The commercial motorbike industry is relatively new in Liberia, with a large number of commercial motorcyclists being ex-combatants during the Liberian civil war. Coming from a background of violence and conflict has led to an industry often quick to respond to conflict with aggression and violence and has resulted in many Liberians perceiving the motorbike riders as troublemakers who are quick to take the laws into their own hands. Because of the long-term psychosocial damage done to Liberian youth during the civil war, the training extends beyond road safety to include psychological counseling, basic governance education, HIV/AIDS awareness, conflict resolution skills and civic responsibility education and development.
It is intended that the skills taught will reintegrate the youth into Liberian society by enabling them to contribute meaningfully to the community through responsible behaviours and adhering to the rule of law.
The Liberian YMCA’s research and experience indicates that commercial motorbike riders come into conflict with the law primarily through their ignorance of traffic rules and often violence has resulted when the bikers misunderstood police intervention and instead felt they were being wrongly persecuted. The training has helped beneficiaries to become more aware of traffic regulations and to respond more amicably during traffic violations and police intervention. In this regard, police participation in the programme has been vital and has helped to create an atmosphere of cooperation and order.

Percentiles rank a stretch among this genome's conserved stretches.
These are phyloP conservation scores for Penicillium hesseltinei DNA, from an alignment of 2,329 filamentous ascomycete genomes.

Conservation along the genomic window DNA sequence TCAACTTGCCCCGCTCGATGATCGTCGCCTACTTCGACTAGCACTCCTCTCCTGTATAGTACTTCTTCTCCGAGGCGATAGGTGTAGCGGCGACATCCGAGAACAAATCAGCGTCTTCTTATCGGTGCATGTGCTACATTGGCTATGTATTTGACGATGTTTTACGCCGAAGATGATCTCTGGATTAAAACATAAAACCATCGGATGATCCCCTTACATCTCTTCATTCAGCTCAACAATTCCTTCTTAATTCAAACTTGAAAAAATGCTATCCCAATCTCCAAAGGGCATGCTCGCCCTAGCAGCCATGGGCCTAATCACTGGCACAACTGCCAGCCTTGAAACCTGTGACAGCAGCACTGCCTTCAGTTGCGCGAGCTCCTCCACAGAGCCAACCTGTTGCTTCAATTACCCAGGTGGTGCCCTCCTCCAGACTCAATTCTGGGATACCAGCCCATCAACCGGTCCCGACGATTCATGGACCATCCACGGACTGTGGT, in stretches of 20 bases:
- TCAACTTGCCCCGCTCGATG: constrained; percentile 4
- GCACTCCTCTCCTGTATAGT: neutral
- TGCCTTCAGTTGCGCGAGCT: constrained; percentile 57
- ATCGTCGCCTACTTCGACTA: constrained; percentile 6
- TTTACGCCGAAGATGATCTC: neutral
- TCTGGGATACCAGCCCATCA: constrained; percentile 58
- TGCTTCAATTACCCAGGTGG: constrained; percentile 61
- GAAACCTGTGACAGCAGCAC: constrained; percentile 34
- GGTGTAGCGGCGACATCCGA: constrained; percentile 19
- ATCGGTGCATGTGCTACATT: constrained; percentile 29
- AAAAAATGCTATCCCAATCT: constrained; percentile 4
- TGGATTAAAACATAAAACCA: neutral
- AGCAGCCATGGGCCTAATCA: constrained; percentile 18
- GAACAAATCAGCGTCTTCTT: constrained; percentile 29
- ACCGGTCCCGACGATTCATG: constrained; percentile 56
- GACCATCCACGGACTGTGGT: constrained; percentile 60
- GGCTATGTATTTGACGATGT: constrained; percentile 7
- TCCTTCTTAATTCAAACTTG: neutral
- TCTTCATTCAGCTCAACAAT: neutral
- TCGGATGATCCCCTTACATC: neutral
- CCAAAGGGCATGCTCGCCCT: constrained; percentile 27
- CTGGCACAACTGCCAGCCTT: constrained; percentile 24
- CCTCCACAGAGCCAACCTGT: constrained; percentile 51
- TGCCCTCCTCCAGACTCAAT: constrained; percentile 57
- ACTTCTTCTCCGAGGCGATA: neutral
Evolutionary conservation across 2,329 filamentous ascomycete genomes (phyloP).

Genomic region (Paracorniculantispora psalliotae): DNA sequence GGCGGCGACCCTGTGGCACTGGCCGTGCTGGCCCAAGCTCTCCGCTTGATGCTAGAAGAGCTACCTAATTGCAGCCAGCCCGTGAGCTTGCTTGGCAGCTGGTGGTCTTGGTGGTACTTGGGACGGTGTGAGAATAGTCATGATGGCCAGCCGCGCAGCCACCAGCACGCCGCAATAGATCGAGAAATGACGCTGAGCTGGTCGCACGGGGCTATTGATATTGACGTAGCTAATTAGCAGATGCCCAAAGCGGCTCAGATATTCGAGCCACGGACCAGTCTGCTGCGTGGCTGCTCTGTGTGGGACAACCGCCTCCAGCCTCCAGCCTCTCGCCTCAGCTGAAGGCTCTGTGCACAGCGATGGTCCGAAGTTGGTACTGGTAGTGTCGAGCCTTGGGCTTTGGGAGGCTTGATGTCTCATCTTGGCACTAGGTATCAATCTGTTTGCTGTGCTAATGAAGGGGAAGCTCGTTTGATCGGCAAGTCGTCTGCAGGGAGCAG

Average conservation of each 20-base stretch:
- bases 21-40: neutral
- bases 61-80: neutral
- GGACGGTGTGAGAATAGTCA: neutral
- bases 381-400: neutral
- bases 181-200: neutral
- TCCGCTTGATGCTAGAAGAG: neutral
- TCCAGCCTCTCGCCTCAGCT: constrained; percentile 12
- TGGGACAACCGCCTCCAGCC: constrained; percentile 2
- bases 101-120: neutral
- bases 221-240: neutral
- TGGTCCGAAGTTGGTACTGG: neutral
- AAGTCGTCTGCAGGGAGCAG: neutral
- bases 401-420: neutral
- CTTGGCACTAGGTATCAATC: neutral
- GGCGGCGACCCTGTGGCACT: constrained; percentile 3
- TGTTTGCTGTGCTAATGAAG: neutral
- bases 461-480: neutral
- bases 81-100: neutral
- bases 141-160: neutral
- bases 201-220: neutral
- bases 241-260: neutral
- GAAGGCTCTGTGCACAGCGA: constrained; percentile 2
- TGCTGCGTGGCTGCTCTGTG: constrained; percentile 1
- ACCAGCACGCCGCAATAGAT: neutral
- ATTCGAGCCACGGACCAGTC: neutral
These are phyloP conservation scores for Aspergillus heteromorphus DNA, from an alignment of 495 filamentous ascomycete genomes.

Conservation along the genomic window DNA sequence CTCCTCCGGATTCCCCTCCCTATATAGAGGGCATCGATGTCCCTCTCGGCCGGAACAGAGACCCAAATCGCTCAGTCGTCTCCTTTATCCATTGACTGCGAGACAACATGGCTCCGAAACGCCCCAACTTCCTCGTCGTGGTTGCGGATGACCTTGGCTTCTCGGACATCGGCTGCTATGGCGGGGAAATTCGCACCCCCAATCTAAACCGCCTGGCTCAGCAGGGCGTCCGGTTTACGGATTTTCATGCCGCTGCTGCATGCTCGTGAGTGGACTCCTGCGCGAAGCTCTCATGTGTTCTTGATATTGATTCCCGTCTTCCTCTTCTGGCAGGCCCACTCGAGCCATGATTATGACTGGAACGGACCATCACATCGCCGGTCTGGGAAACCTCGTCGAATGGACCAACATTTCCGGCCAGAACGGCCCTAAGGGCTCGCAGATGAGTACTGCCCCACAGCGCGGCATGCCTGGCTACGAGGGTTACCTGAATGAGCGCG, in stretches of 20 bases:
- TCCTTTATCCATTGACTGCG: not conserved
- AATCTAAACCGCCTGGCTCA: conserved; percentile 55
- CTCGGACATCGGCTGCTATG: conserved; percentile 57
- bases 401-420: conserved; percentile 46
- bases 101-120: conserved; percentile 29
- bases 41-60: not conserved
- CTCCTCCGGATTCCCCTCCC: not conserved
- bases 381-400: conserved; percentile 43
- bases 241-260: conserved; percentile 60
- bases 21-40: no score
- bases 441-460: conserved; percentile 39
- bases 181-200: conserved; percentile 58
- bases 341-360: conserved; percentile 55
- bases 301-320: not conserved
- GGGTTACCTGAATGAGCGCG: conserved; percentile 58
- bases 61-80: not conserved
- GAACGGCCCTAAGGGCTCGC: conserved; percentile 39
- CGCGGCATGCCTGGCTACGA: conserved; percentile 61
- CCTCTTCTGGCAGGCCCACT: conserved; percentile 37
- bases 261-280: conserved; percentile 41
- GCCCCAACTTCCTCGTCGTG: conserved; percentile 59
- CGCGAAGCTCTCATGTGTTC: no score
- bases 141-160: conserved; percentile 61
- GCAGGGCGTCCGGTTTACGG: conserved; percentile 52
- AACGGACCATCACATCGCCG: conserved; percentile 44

The training has been well received by the project beneficiaries, with many affirming the need for improved training in the region.
During one of the recent trainings, a motorbiker remarked that “this kind of intervention by the Liberia YMCA and partners is very good. We want the Liberia YMCA to visit the field and also continue with this training, as this would help us.”
Another participant in Gbarnga of the Bong County said: “This is good for us, because many of us do not know traffic signs and other things pertaining to road safety.” “This will help some of us to avoid accidents,” a participant concluded.
On completion of their training, participants received two helmets, a vest and gloves and were rewarded with their licenses.
The next round of training is schedule to take place in south eastern Liberia, Zwedru, Grand Gedeh County. 200 commercial motorcyclists will undergo training from October 11-16, 2010 in partnership with the German Technical Cooperation.
By: Emmanuel King, Information Officer, Liberia YMCA